Students run for class office positions


Sharon Tulman

Sophomore Theo Korolev, who is running for junior vice president, is getting filmed for his campaign video by sophomore Lilly Joya-Campos.

Sharon Tulman, Staff Writer

Many students at Carlmont have decided to run for class office positions.

Some students with no previous experience strive for a position, while others return to see if they can secure their spots for another year.

“I am running because, for the junior and senior classes, there are two vice president spots,” said Theo Korolev, a current sophomore. “With my experiences in middle school ASB and being in ASB now as a spirit commissioner, I think I could do well in this position.”

Each candidate has his or her own reasons for running, including wanting to help out the school community and achieving personal goals for themselves.

Sophomore Class Vice President Kyle Dimick said, “My end goal for the class of 2019 is to have a class that is so close and friendly that everyone can talk to and accept one another. I know it’s a long shot, but it’s what I want most for our class.”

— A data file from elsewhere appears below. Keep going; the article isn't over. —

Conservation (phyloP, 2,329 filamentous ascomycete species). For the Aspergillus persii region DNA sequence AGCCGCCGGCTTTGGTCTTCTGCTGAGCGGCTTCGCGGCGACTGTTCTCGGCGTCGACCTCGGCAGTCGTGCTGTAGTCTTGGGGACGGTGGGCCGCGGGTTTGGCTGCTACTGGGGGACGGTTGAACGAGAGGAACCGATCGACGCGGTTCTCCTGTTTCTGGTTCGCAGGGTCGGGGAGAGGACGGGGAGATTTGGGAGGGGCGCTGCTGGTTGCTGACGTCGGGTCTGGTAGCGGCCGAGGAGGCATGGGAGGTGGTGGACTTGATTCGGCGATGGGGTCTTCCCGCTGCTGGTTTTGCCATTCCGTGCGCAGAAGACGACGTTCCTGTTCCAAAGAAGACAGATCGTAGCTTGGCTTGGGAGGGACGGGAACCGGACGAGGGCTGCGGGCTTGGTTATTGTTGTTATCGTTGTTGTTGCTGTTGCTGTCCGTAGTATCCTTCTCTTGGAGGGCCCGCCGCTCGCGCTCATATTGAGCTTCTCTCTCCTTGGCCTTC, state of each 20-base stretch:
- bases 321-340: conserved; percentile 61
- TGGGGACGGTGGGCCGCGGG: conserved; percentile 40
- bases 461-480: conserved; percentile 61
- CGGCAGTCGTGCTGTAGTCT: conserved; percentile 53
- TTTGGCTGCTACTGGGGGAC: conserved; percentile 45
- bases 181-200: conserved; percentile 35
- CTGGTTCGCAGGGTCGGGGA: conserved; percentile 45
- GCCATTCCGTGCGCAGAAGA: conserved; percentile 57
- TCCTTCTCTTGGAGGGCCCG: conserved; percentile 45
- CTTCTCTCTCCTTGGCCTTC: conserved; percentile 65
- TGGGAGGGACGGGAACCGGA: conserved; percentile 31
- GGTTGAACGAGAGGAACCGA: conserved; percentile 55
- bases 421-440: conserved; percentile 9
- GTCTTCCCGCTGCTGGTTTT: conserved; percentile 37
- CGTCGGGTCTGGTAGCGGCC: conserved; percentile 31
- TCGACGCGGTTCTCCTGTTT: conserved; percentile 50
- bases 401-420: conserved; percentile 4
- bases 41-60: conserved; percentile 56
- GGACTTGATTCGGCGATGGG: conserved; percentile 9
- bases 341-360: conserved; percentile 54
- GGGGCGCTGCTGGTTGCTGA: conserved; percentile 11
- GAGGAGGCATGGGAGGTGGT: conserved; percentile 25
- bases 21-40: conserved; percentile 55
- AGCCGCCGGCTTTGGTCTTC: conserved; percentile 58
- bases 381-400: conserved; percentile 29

In addition to having goals for the class of 2019, Dimick said, “Personally, I want to grow more as a leader as well as establish myself as a leader at this school.”

Tiffany Chung, a junior, who is running for ASB president also has her own goals for the school.

“The goals for the students of Carlmont are to be more involved and to find activities that you’re passionate about. Personally, I want to improve my leadership skills and represent the student population to the best of my ability. I want to be the voice of students here at Carlmont,” said Chung. 

Pullquote Photo

I believe that there’s more to school than just homework. I want to improve the experience and atmosphere of our school and ensure that students are engaged.”

— Tiffany Chung

The process of running for a class office position takes two weeks and includes going to the mandatory class officer meeting, getting petition signatures, and effectively campaigning, according to Chung.

The candidates must get a list of 85 signatures from students at school and signatures from all of their teachers and parents in one week. They then make a video and hang up posters to advertise.

Then, the students vote.

“Management, organization, and responsibility are key,” said Korolev.

The students will see who gets to represent each class on Feb. 24 when class officer voting takes place.